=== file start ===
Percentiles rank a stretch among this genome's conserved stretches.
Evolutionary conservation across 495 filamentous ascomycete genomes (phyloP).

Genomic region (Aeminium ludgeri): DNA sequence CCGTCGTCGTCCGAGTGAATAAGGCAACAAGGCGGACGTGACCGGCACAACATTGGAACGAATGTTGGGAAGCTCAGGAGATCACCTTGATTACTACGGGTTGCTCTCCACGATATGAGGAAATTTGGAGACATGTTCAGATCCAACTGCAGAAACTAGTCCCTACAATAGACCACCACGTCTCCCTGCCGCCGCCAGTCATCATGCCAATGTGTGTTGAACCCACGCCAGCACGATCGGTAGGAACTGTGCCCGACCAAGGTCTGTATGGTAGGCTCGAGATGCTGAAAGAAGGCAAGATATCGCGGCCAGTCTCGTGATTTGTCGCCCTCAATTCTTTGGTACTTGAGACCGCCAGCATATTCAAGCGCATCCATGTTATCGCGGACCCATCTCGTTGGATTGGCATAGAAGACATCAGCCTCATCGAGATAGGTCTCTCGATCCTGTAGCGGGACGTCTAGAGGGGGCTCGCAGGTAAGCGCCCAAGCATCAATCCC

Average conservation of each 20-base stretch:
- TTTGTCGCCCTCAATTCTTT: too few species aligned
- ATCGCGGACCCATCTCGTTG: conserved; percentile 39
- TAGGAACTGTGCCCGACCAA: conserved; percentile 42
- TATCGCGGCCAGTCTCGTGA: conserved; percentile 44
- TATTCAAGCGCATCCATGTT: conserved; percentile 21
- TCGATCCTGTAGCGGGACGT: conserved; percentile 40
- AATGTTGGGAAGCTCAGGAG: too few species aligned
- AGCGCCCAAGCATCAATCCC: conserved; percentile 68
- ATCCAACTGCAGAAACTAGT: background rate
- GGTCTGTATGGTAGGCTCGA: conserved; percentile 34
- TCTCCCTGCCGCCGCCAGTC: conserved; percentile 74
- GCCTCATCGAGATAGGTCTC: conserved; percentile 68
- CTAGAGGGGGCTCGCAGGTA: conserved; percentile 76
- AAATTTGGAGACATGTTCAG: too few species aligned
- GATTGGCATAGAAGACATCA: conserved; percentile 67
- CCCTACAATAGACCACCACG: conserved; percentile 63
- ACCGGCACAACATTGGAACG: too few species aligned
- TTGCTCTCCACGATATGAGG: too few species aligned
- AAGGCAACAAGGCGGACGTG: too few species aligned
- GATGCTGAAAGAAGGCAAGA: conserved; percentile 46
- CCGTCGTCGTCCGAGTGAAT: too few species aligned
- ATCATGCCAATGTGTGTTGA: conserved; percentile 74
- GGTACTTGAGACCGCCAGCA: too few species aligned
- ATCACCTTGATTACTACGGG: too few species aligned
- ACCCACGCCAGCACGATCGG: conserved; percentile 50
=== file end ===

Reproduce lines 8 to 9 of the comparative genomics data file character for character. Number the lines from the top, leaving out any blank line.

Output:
- TATCGCGGCCAGTCTCGTGA: conserved; percentile 44
- TATTCAAGCGCATCCATGTT: conserved; percentile 21